Training the Youth

The solution for polarization through disinformation: resilience and flexibility. By Emma van Toorn.

Do you recognize this? That the recommendentation page on your Instagram shows you a seemingly endless feed? Where one person might receive relatively harmless pictures and videos of cats, the other might see more and more articles containing dangerous conspiracy theories. This is, of course, no random selection. By now we know that algorithms keep track of our personal scroll- and click-habits in order to show us personalized content. When you use your social media as a news source for current events, chances are that you form a one-sided opinion on certain topics and issues, as both reliable and unreliable content is shared there at the speed of light. In the currently ever-changing media landscape it is especially the youth that are exposed more and more to polarizing content and disinformation.

 

At Diversion we work together closely with the educational system to make an impact on society. In the groups where we offer our programs, we notice an increase in youngsters who indicate a growing distrust of the traditional media. They feel like they are either badly or underrepresented by the mainstream media and find the news that is published by professional journalists does not fit their view of the world. We also see an increase in their belief that the traditional media consciously spreads disinformation to mislead the public. A student recently stated: “Nowadays journalists only spread fake news. That is why free speech should be forbidden.”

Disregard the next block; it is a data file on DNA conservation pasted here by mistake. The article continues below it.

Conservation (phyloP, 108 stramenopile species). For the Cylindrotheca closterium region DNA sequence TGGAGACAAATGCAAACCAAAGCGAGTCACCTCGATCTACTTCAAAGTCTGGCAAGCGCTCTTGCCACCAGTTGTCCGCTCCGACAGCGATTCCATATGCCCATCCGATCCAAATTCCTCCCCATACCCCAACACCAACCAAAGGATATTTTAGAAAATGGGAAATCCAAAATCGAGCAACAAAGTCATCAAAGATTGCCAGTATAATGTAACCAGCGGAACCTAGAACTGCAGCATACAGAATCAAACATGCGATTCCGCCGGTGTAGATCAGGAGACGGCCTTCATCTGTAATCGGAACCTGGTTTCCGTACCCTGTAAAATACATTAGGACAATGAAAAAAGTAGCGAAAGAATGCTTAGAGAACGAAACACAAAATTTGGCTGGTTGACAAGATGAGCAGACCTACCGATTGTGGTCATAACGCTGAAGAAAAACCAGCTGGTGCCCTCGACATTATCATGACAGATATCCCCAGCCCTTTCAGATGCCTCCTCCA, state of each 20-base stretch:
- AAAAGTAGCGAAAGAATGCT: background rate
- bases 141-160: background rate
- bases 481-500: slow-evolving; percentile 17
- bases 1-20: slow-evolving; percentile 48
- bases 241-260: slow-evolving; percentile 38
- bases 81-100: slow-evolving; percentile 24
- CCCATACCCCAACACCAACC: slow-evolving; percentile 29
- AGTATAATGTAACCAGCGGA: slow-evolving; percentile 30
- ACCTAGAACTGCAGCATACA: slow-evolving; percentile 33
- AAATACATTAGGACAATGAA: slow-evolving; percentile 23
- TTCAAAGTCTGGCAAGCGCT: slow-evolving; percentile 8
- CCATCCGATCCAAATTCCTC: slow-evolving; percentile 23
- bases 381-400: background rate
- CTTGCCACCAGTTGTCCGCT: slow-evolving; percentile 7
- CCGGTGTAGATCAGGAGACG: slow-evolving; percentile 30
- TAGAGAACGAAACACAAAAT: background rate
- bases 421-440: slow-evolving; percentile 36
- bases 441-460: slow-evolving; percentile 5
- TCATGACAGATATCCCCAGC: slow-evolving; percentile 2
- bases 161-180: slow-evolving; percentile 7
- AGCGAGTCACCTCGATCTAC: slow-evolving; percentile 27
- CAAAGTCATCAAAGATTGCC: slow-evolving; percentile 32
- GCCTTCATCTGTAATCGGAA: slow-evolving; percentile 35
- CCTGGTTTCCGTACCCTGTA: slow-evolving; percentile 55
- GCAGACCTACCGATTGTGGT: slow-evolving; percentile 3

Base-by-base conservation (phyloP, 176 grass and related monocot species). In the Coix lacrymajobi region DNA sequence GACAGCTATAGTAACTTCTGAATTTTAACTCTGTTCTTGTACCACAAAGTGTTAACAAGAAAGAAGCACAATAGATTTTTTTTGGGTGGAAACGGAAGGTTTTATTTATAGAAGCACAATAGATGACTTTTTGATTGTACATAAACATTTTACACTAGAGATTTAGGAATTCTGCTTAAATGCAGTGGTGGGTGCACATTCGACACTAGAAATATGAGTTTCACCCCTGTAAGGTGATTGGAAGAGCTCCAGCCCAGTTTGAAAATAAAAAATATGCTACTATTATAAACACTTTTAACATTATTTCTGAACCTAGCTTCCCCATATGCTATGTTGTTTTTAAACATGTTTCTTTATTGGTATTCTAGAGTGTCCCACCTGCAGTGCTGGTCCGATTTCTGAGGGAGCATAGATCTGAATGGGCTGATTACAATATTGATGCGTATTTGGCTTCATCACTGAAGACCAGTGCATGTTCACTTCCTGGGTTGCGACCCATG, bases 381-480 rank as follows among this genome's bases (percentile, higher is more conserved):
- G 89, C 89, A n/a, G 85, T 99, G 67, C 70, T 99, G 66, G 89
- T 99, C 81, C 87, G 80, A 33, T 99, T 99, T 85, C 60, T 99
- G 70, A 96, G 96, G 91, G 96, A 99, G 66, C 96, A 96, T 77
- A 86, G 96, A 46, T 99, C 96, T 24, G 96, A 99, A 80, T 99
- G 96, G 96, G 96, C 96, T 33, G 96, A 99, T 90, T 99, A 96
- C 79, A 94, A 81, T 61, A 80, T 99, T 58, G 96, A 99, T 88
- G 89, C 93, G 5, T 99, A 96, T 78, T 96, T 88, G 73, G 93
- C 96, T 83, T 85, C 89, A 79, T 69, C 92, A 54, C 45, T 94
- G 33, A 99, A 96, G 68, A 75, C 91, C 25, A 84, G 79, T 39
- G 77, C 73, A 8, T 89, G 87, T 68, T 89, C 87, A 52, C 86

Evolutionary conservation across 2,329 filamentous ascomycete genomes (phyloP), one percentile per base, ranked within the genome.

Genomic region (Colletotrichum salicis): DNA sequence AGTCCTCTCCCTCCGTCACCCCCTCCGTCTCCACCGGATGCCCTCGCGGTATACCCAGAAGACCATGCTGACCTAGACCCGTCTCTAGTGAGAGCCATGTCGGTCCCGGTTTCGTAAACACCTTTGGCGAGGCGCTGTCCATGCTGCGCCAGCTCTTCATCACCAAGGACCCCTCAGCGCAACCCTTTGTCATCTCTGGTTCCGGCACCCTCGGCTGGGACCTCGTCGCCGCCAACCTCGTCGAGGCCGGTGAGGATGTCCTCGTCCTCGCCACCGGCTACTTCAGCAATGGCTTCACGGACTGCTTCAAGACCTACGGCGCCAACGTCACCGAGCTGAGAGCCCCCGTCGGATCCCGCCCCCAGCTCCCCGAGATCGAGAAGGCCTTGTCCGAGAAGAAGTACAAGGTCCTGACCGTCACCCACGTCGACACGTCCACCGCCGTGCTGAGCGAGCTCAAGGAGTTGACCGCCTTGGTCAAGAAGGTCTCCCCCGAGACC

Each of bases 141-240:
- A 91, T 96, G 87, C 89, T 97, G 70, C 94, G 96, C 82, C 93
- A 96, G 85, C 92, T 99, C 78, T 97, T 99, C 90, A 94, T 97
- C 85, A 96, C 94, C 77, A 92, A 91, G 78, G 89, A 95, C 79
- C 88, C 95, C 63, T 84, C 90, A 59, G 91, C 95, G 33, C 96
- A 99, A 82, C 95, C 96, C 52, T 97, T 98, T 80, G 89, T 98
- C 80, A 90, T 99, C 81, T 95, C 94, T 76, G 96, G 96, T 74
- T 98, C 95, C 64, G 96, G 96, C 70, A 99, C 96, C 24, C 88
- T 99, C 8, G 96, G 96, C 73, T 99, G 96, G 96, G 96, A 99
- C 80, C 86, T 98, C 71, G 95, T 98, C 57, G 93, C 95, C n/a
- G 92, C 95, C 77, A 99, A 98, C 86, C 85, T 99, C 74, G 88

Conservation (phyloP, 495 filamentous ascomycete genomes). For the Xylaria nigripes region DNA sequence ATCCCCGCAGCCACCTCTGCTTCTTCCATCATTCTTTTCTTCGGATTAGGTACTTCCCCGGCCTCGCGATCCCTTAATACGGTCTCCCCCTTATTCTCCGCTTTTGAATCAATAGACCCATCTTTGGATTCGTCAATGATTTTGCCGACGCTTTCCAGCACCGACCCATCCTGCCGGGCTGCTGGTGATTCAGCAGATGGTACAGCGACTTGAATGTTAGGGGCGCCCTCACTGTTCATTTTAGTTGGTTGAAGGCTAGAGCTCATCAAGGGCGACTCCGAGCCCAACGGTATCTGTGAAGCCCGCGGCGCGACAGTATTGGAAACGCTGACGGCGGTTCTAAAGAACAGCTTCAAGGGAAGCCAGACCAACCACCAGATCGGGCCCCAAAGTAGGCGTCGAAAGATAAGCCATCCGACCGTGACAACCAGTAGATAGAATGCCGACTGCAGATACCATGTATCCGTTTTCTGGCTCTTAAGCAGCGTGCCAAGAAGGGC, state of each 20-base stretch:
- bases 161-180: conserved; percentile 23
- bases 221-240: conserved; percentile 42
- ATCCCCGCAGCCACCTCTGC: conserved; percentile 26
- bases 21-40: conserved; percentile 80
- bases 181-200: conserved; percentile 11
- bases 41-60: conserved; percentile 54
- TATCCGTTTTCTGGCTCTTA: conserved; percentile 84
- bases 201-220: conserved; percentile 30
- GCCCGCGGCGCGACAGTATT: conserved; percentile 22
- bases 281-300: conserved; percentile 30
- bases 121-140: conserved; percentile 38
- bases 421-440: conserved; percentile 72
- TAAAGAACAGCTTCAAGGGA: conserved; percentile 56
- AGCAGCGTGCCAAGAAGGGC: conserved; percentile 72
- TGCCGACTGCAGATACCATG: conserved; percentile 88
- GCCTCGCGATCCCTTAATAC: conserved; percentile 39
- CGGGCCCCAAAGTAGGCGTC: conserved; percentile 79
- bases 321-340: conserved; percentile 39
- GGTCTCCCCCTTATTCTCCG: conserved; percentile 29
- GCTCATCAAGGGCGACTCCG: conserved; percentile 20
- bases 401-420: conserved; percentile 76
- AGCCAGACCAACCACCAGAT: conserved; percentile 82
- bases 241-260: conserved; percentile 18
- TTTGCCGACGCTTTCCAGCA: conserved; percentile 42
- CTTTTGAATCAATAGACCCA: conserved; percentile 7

“Nowadays journalists only spread fake news. That is why free speech should be forbidden.”

Democratic values under pressure

Frustrated by regular media, some youngsters either become passive users or quit getting informed overall. Others follow more and more news sources of questionable backgrounds because they fit in better with the youth, due to their use of language and their coverage. Others lose their faith in the media and even behave violently towards journalists. At Diversion, we believe that the lack of resilience towards disinformation, conspiracy theories and fake news stimulates the polarization amongst young people. The reckless consumption, creation and spreading of questionable news messages has big consequences for our free society. The contradictions and estrangement that follow and move towards the digital world, lead to a decrease in democratic values. As these young people grow up in this online reality, we have to make this group resilient and flexible in the fast changing mediascape.

Under Pressure